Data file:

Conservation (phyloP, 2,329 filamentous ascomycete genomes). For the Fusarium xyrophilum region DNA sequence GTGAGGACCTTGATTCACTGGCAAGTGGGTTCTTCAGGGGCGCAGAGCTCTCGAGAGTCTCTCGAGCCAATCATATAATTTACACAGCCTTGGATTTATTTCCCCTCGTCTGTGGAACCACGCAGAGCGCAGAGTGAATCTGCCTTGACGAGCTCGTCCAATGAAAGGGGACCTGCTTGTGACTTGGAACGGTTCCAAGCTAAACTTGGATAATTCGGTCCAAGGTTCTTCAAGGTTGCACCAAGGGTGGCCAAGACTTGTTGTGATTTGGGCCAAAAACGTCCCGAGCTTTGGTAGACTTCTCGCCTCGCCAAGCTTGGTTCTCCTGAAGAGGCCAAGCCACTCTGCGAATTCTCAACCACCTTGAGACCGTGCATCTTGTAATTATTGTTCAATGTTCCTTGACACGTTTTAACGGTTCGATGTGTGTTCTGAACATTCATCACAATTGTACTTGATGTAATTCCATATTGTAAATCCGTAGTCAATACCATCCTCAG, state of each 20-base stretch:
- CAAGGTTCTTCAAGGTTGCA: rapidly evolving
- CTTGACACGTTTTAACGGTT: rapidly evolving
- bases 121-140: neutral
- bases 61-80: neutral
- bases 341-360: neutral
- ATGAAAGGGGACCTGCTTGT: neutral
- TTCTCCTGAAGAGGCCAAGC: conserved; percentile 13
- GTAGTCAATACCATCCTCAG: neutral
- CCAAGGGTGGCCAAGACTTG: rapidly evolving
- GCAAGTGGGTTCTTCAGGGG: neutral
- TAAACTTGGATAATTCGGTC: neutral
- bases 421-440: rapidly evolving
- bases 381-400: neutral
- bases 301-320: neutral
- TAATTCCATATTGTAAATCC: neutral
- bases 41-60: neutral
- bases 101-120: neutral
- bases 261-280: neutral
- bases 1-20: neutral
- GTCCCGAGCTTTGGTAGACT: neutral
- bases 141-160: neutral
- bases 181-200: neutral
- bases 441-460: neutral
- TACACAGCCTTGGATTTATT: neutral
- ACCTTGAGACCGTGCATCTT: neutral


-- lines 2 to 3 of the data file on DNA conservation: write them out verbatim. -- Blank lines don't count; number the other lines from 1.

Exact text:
- CAAGGTTCTTCAAGGTTGCA: rapidly evolving
- CTTGACACGTTTTAACGGTT: rapidly evolving